French lawmakers began deliberating a draft law aimed at outlining ways to rebuild in five years Notre Dame Cathedral which was severely damaged in a fire last month, Trend reported citing Xinhua.
"We will rebuild Notre Dame de Paris... We will not confuse speed with haste. We must offer Notre Dame a restoration worthy of its splendour," said Minister of Culture Franck Riester.
"At certain points, it is urgent to intervene, at others we will take the time to reflect. The current situation of Notre Dame imposes these two approaches and this law manages to reconcile them," he told the National Assembly.
Rebuilding the cathedral in five years is an "ambitious timeframe," Riester acknowledged, but "we want to move quickly. Some have accused us of wanting to move too quickly but the outpouring of generosity was very fast so we can and must respond, which is what we are doing."
To that end, the proposed legislation defines a legal framework to the donations to guarantee transparency. To date, more than 1 billion euros (1.124 billion U.S. dollars) worth of donations have been received.
The donations will be used "to restore and preserve" the Notre Dame and "to finance the training of professionals with the specific skills that will be required for the work."
The draft law also outlines the creation of a public body to oversee and manage the restoration and allow the government to override regulations on planning, environmental and heritage protection, and public tenders in order "to facilitate the achievement of restoration work as soon as possible and in satisfactory safety conditions."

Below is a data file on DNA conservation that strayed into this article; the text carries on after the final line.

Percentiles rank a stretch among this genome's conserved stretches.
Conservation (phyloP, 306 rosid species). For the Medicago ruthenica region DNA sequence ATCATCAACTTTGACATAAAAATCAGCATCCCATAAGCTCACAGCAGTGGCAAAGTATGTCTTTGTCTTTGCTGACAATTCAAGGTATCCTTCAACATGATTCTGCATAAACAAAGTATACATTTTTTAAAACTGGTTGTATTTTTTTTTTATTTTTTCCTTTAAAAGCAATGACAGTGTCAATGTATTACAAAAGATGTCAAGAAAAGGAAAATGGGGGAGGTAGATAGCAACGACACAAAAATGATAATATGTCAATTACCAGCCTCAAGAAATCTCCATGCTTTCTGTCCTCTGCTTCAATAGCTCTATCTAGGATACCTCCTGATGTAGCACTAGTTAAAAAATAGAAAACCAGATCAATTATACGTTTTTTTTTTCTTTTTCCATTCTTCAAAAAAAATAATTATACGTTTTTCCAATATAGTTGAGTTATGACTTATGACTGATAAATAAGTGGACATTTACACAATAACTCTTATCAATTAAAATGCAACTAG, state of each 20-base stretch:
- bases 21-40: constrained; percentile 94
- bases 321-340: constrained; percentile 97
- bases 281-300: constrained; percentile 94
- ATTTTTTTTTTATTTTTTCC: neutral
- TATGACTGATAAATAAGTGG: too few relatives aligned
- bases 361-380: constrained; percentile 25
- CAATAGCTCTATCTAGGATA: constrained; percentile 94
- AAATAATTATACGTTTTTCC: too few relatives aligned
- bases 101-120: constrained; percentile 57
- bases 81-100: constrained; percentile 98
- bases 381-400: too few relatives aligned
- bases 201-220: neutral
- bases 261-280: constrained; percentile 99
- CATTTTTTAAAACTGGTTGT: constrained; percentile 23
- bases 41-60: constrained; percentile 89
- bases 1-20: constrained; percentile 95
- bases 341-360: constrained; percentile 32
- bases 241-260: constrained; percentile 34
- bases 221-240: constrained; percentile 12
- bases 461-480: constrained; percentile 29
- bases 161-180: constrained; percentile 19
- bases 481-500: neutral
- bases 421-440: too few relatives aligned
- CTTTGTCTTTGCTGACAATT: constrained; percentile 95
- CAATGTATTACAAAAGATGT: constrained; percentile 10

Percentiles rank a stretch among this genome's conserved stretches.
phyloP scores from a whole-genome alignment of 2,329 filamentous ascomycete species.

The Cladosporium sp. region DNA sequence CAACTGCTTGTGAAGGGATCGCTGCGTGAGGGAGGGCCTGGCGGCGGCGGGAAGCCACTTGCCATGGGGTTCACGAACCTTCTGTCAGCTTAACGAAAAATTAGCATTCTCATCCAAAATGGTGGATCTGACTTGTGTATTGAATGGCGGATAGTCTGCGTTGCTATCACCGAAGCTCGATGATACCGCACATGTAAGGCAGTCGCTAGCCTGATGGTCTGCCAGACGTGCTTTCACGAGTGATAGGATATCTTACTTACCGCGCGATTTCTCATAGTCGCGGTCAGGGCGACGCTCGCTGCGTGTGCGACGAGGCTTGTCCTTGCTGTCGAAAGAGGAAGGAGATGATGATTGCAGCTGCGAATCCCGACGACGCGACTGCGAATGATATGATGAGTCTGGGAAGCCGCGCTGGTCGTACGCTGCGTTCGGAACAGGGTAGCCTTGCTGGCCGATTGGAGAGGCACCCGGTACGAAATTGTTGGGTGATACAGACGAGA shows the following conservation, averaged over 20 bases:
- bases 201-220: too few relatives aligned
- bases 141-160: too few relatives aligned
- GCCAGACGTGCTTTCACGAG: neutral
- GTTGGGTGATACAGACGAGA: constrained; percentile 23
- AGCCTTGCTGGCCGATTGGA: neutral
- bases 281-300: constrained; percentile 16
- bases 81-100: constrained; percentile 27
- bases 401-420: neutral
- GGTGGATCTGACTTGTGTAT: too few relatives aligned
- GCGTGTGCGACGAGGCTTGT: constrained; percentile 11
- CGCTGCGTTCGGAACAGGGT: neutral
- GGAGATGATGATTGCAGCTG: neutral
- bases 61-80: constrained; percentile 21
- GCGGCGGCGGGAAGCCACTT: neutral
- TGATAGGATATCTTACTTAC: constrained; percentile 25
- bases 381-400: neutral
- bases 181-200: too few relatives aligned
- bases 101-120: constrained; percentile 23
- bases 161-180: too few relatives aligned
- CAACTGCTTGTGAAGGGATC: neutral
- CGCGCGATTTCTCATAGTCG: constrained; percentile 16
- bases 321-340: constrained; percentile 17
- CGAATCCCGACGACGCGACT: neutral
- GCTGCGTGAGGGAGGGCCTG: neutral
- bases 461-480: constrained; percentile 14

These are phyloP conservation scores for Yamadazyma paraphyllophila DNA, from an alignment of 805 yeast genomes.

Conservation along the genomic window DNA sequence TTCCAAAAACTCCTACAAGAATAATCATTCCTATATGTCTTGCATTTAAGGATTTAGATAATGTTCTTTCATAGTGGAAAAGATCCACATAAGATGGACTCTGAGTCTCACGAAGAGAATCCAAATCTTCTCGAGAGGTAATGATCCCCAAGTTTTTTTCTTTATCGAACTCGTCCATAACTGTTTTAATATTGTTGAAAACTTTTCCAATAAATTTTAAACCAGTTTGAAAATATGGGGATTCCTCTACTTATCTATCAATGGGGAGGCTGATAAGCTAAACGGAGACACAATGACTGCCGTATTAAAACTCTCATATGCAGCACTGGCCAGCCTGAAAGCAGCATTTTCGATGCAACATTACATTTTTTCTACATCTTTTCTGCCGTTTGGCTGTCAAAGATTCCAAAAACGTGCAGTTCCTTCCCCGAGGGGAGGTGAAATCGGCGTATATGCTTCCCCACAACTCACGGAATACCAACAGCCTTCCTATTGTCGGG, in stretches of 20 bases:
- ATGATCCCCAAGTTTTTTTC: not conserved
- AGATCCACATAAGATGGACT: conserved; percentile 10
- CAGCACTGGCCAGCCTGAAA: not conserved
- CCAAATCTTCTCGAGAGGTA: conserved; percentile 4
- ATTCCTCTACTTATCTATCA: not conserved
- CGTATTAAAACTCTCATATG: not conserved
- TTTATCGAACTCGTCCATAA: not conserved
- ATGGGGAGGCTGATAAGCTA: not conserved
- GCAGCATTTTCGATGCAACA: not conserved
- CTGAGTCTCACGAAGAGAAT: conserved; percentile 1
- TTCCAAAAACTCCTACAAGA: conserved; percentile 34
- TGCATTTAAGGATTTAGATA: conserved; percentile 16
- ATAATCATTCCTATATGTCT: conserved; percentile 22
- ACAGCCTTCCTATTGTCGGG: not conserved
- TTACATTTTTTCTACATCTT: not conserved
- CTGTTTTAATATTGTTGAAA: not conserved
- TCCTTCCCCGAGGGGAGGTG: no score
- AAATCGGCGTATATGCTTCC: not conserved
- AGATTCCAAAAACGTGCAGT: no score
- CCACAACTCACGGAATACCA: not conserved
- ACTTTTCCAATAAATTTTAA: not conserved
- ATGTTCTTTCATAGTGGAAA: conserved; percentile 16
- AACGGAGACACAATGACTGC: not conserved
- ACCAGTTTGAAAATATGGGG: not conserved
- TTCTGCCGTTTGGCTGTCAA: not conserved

"There are very precise rules that apply to the restoration of heritage buildings and property, which are formalised in the code on cultural heritage and which correspond to France's excellence in this field," the minister said.
On April 15, a fire engulfed the cathedral's upper structure and destroyed the spire and the roof. Some 400 firefighters took part in the 15-hour battle to contain the blaze, which generated an outpouring of grief around the world. The cause of the fire has yet to be identified.
The cathedral, whose construction began in 1160 and continued over a century, has been a World Heritage Site since 1991. It receives 13 million visitors a year.